Appeals Court Revives EFF’s Challenge to Government’s Massive Spying Program

Justices Find that Spied-On Telephone Customers Have the Right to Sue

Electronic Frontier Foundation,

San Francisco – The 9th U.S. Circuit Court of Appeals today blocked the government’s attempt to bury the Electronic Frontier Foundation’s (EFF’s) lawsuit against the government’s illegal mass surveillance program, returning Jewel v. NSA to the District Court for the next step.

The court found that Jewel had alleged sufficient specifics about the warrantless wiretapping program to proceed. Justices rejected the government’s argument that the allegations about the well-known spying program and the evidence of the Folsom Street facility in San Francisco were too speculative.

“Since the dragnet spying program first came to light, we have been fighting for the chance to have a court determine whether it is legal,” said EFF Legal Director Cindy Cohn. “Today, the Ninth Circuit has given us that chance, and we look forward to proving the program is an unconstitutional and illegal violation of the rights of millions of ordinary Americans.”

Also today, the court upheld the dismissal of EFF’s other case aimed at ending the illegal spying, Hepting v. AT&T, which was the first lawsuit against a telecom over its participation in the dragnet domestic wiretapping. The court found that the so-called “retroactive immunity” passed by Congress to stop telecommunications customers from suing the companies is constitutional, in part because the claims remained against the government in Jewel v. NSA.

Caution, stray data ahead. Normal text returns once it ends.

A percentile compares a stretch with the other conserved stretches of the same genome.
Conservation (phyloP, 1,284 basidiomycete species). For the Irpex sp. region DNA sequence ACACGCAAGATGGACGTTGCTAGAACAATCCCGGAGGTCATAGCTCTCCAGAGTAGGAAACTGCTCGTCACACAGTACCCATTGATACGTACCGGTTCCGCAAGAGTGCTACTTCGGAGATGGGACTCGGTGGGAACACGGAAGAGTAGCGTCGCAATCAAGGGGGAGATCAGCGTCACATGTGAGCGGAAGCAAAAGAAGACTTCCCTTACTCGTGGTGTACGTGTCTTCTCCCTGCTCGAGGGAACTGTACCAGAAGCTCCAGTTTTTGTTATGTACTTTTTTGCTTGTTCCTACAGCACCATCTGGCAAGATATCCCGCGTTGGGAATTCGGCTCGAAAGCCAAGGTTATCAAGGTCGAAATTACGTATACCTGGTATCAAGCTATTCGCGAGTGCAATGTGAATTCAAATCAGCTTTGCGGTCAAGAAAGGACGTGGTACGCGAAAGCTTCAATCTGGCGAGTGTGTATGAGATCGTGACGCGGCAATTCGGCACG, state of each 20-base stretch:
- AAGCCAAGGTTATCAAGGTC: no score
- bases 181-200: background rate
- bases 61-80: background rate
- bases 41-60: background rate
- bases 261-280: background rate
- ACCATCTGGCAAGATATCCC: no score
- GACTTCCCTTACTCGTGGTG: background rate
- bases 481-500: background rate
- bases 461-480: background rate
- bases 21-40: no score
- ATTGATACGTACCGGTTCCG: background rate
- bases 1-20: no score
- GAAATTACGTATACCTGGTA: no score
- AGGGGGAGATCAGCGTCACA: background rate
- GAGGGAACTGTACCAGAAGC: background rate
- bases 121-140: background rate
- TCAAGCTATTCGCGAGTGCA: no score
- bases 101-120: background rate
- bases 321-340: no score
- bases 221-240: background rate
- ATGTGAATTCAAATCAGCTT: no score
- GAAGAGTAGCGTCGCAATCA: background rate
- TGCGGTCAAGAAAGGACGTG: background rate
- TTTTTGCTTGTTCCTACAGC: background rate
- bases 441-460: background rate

“By passing the retroactive immunity for the telecoms’ complicity in the warrantless wiretapping program, Congress abdicated its duty to the American people,” said EFF Senior Staff Attorney Kurt Opsahl. “It is disappointing that today’s decision endorsed the rights of telecommunications companies over those over their customers.”

Today’s decision comes nearly exactly six years after the first revelations of the warrantless wiretapping program were published in the New York Times on December 16, 2006. EFF will now move forward with the Jewel litigation in the Northern District of California federal court. The government is expected to raise the state secrets privilege as its next line of defense but this argument has already been rejected in other similar cases.

For the full opinion in Jewel:

For the full opinion in Hepting:


Rebecca Jeschke
Media Relations Director
Electronic Frontier Foundation

Personal Editorial Note: As intrepid journalists and researchers keep writing and we at keep publishing, together we continue our efforts to shine light into the darkness and thus create a better world, albeit through sometimes scary — and more so every day — technological waters. I for one am very grateful EFF has got our collective back! EFF has done amazing work. For instance, just look at some of their Whitepapers, like the Surveillance Self Defense Project or Know Your Rights, or Patterns of Misconduct: FBI Intelligence Violations from 2001 – 2008. If you are able, I encourage you to consider supporting this amazing organization HERE.

No, dear reader, I do not have any kind of personal relationship with EFF that leads me to encourage your support. But I have had quite a few personal “opportunities” during these years of work toward 9/11 truth to learn just how valuable my Fourth Amendment rights WERE, and to experience the stunning, horrifying reality of learning I did NOT have those rights anymore. Obviously, I feel strongly about this. But these “Post-9/11 World” changes do not affect only some of us, and the work EFF does is for all of us. The right to be secure in your person, in your home, including on your own computer and phone, must never be taken for granted. Fight for it. ~
Janice Matthews